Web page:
With over 15 years of professional experience in HR Management, People Analytics and Organisational Development, Ross Sparkman aims to improve a company’s performance through the investment of its most valuable asset – the people.
He considers himself as a People Leader, which is a vital characteristic in Contemporary HR. This modern approach to leadership rewarded him with multiple accolades, such as Best Practice Winner by the Best Practices Institute (BPI), and not to mention, numerous recognitions for his innovative and results-driven approach to HR Operations, Strategic Workforce Planning and Analytics.
We have interviewed Sparkman and discussed pressing issues on HR in the digital era, including the biggest challenges he has faced in his career and his advice for HR professionals.
You started your career as an HR Generalist in the US Navy for 8 years. Can you describe your career journey going back to when you first entered the industry, up to your appointment as the Head of Strategic Workforce Planning in Facebook?
Ross Sparkman: When I was in the Navy, I was fortunate enough to attain a great deal of education and practical experience in a variety of fields from HR to workforce planning and even logistics. I valued my time in the military, but also wanted to leverage some of that experience to pursue a career in the private sector. So, when my time was up in the Navy, I joined Deloitte as a management consultant focusing on people analytics, workforce planning and strategic HR. After gaining more valuable experience in consulting, I decided I wanted a role in a company where I was doing more than merely providing recommendations. I wanted to actually implement those recommendations. To that end, I started my career in the industry by first joining Devon energy. Then, I joined GE Aviation, and finally Facebook, where I’ve had roles leading the organisation’s People Analytics and Strategic Workforce Planning functions.
What has been the biggest challenge you have encountered upon your appointment as Head of Strategic Workforce Planning in Facebook? What did you do to overcome this?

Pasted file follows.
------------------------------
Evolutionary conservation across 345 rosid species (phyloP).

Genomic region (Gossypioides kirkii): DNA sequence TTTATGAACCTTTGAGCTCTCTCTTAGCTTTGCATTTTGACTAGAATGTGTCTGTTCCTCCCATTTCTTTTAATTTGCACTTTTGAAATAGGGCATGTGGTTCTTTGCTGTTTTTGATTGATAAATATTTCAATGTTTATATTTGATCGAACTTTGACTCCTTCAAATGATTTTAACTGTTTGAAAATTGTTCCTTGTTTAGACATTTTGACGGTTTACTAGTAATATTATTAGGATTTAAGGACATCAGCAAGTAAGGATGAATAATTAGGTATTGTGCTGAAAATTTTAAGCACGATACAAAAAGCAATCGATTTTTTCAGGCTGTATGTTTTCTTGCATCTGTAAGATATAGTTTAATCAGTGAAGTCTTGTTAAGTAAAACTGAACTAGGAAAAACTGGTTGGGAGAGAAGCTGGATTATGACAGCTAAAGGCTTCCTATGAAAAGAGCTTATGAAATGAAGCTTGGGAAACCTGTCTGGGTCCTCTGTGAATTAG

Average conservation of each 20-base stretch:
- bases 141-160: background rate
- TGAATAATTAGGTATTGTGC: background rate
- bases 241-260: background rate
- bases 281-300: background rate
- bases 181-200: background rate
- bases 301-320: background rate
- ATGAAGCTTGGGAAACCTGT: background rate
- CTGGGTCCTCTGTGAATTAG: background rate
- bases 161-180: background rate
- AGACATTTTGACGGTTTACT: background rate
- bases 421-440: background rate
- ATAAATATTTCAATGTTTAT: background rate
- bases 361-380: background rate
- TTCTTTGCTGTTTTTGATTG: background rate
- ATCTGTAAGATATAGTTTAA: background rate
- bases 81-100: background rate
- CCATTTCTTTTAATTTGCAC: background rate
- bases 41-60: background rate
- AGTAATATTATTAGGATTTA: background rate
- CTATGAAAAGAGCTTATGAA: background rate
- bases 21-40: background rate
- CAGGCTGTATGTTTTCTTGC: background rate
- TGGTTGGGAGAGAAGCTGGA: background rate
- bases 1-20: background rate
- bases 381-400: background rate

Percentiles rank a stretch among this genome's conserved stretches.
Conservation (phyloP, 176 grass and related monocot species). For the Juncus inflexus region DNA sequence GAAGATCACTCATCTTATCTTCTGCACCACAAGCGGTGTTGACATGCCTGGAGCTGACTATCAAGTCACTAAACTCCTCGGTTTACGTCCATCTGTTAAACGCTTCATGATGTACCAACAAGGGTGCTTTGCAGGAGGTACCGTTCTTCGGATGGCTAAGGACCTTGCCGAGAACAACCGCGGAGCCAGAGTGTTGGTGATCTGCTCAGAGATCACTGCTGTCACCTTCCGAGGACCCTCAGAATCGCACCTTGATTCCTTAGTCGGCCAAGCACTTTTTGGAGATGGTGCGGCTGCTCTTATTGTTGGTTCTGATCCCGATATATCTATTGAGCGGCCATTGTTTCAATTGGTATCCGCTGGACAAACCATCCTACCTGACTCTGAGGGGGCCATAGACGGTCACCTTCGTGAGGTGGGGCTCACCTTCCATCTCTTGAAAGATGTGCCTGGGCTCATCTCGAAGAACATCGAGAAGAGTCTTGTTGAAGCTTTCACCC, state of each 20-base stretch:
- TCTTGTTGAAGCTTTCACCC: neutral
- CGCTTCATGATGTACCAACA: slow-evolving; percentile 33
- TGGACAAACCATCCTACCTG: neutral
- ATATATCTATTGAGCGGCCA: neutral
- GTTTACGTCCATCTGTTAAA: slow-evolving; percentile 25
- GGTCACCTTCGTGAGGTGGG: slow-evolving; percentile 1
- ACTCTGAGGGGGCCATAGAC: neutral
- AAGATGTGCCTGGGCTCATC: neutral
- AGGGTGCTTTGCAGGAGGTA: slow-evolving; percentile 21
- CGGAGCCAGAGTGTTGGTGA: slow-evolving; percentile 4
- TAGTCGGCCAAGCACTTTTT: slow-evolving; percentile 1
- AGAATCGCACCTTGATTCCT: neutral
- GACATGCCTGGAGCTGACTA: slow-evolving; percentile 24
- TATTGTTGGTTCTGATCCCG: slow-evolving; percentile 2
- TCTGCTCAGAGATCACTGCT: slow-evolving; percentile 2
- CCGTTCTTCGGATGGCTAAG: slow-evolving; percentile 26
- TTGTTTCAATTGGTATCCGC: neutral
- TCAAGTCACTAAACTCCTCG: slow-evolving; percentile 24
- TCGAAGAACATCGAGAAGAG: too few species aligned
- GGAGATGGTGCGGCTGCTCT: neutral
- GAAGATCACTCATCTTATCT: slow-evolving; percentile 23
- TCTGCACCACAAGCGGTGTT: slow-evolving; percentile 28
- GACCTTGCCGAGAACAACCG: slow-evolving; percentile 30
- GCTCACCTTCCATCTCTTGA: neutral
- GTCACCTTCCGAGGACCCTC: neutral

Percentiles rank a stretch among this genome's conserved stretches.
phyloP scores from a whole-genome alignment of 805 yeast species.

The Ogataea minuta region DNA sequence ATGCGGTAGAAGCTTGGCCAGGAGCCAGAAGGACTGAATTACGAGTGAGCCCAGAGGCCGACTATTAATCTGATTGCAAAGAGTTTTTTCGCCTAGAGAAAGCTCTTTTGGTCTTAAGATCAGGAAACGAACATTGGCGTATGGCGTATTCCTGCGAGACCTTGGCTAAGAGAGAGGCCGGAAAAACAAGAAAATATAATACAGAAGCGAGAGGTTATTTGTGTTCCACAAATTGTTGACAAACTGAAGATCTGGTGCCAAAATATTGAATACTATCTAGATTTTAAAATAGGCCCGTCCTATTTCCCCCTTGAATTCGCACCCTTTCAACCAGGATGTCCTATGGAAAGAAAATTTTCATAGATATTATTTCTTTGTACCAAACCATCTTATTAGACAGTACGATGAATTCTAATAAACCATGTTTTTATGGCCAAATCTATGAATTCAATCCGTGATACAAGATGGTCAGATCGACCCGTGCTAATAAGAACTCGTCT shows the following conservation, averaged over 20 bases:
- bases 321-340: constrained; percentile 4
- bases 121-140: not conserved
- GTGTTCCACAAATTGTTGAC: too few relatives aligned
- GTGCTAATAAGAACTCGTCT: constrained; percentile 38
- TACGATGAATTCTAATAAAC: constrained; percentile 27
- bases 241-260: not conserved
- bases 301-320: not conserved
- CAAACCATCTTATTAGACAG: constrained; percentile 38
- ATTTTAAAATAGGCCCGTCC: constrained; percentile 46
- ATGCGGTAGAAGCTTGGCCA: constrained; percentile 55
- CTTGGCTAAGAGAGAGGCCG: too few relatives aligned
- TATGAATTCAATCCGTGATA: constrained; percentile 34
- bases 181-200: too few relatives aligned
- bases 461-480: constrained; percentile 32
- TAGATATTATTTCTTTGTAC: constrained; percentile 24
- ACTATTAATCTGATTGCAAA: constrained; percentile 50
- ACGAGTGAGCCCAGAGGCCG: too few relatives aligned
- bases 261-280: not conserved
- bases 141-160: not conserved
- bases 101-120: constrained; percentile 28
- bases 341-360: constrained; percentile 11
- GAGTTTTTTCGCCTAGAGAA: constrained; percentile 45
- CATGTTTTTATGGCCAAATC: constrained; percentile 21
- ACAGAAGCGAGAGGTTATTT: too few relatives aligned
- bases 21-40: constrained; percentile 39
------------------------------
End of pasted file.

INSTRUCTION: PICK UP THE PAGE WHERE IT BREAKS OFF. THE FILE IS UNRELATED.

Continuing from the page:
RS: I’ve found that the biggest challenge, regardless of the company, is the change management component of bringing new ways of doing things. When I first joined Facebook, I really wanted to introduce the company and the department to alternative and contemporary approaches to the way that we thought about things in the Strategic HR space. Since this introduced a change to the status quo, it was natural for some people to resist the thought of coming out of the ‘comfort zone’, so to speak. I overcame this resistance, by spending a lot of upfront time developing relationships and trying to see the world through my clients and stakeholders’ perspective. In these discussions, I focused a lot of my messaging around how the concepts that I was introducing stood to benefit them.
What are the biggest differences/changes in comparing the pre-digital era, to today’s age of disrupting technologies?
RS: I think there are a few themes that differentiate the pre-digital era from the current digital era. First, the sheer volume of data that is now available to organisations is a stark contrast to what was available in the past. This, coupled with a significant increase in computational efficiency, has made this data much more valuable than it used to be. These two factors are key reasons why technologies like AI and Machine learning have become so important – not to mention pervasive – in many of the technological breakthroughs we’re seeing in modern times.
Another key point is the ease and access to data and technology that the average employee now has. As the cost to develop and rollout technologies has dramatically decreased, employees now have the access to countless tools designed to make them more productive and efficient in their daily tasks right at their fingertips. Many of these technologies were unheard of 10 years ago.